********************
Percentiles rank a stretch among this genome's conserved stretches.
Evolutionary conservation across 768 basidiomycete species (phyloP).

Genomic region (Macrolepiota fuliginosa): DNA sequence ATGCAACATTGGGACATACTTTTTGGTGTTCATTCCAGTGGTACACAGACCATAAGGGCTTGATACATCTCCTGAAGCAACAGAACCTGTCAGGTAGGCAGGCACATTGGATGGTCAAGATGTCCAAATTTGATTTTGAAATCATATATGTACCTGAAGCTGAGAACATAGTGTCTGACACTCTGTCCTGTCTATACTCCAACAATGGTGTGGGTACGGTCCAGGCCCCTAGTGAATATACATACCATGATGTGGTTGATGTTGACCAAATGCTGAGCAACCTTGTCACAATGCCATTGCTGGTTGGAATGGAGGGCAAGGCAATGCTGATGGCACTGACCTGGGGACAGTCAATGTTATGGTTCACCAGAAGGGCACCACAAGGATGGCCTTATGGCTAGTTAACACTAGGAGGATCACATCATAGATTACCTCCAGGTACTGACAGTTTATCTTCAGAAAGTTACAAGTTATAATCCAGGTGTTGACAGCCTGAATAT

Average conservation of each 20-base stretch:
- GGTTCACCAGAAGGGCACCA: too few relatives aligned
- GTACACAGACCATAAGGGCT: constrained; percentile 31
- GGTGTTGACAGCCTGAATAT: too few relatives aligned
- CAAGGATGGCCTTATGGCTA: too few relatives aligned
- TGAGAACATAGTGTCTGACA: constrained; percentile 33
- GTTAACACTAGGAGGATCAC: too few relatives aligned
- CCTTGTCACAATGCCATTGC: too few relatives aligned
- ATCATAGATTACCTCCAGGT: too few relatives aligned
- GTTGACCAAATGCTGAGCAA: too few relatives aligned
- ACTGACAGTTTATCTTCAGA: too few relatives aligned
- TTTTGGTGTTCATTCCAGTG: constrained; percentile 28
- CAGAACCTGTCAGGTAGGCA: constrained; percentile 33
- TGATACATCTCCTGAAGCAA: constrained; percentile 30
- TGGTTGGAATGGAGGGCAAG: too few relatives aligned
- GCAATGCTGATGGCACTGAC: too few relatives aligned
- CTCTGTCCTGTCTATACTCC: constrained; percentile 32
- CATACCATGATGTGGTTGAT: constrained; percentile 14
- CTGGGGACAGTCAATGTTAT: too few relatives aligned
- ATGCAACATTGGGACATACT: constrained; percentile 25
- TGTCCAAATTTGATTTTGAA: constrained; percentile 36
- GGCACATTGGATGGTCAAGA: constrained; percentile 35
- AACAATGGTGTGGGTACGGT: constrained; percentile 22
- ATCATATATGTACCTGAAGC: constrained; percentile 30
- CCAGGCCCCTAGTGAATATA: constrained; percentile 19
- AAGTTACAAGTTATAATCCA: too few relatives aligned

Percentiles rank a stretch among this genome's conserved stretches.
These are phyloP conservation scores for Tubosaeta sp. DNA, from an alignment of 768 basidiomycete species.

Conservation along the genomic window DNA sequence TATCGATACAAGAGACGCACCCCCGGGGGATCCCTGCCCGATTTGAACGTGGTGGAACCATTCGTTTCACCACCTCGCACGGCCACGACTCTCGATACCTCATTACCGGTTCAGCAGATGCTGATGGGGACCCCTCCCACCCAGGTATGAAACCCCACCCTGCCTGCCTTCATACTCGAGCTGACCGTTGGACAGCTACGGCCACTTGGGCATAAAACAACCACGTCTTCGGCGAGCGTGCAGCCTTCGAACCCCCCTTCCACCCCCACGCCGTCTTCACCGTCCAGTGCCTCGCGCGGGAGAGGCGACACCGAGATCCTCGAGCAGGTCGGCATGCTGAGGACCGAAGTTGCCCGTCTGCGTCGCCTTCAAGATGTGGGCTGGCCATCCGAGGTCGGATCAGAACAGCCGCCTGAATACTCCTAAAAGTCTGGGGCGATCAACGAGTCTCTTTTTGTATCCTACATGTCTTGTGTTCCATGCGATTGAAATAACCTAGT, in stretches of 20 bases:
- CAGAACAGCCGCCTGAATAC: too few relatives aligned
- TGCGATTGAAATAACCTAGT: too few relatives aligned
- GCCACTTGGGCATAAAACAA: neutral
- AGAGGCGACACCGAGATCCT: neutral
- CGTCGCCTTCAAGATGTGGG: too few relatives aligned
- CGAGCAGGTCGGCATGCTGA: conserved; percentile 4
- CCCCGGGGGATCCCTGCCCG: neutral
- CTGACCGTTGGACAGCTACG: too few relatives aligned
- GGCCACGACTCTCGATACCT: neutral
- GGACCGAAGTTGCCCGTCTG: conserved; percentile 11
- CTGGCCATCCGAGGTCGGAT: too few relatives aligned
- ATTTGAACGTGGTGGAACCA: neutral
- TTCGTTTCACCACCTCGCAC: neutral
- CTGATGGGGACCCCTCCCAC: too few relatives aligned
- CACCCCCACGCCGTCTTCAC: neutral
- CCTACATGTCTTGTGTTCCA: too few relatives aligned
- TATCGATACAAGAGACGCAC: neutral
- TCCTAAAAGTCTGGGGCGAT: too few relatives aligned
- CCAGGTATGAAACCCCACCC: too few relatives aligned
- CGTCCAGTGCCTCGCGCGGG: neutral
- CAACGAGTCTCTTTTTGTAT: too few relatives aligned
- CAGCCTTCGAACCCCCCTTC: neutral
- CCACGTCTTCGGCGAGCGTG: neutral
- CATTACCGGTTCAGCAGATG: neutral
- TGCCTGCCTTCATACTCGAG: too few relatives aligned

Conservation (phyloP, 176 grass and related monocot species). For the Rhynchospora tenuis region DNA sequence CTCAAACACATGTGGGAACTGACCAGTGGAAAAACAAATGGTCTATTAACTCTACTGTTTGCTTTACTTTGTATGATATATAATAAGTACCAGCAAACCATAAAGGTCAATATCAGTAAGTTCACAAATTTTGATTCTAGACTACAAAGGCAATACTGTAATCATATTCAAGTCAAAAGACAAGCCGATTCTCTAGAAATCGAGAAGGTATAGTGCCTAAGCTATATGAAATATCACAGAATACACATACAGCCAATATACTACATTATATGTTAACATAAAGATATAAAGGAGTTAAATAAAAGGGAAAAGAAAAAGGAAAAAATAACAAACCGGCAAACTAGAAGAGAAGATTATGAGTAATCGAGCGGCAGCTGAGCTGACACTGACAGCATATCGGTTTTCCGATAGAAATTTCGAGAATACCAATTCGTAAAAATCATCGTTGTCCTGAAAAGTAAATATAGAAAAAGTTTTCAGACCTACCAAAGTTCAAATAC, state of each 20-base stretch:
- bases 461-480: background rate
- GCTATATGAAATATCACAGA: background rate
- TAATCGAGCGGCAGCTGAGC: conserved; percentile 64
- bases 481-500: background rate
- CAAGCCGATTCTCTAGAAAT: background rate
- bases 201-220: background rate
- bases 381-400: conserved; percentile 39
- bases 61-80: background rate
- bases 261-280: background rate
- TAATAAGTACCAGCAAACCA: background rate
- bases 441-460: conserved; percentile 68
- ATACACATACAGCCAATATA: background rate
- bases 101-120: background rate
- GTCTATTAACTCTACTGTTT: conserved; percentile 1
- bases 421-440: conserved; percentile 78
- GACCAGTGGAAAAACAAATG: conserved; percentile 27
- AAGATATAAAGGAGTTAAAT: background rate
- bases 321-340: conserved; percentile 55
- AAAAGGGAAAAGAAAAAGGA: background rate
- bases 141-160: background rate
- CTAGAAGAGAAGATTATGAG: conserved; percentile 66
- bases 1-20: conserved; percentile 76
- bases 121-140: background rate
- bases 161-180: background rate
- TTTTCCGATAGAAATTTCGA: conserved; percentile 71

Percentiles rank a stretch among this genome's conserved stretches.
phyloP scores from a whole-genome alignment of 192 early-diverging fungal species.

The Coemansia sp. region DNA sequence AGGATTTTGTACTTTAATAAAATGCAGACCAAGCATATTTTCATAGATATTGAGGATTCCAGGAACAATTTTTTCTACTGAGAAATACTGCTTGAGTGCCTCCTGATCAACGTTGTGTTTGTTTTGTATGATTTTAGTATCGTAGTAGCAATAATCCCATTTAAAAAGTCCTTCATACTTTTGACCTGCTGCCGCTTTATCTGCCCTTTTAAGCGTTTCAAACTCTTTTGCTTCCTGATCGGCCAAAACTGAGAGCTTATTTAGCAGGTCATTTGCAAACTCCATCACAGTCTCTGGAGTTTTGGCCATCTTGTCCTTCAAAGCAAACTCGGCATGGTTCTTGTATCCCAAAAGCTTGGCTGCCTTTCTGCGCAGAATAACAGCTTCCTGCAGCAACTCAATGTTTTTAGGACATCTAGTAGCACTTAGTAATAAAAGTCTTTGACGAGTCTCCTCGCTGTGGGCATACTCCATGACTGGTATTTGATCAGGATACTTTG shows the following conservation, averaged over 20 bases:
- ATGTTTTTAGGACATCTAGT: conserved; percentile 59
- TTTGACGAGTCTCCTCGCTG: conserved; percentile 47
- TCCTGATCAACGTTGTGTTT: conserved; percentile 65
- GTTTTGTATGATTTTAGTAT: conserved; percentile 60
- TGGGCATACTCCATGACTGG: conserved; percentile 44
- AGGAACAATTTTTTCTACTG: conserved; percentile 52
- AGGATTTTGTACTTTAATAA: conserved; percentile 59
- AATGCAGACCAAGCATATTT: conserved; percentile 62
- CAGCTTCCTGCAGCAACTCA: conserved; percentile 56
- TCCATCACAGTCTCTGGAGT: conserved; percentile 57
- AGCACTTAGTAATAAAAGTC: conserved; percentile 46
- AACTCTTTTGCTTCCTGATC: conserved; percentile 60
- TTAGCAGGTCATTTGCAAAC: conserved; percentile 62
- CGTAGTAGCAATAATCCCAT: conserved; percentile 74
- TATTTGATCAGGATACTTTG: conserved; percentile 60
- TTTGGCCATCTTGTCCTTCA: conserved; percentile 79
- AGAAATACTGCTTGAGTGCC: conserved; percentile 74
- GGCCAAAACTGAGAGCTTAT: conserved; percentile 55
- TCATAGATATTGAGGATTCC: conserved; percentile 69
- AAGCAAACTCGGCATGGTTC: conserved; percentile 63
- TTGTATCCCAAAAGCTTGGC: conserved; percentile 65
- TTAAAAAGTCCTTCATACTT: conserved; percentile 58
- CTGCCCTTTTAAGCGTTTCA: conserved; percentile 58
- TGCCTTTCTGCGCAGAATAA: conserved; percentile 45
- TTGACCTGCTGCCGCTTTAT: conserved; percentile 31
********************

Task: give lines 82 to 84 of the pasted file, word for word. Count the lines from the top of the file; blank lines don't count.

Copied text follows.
- bases 161-180: background rate
- TTTTCCGATAGAAATTTCGA: conserved; percentile 71

Percentiles rank a stretch among this genome's conserved stretches.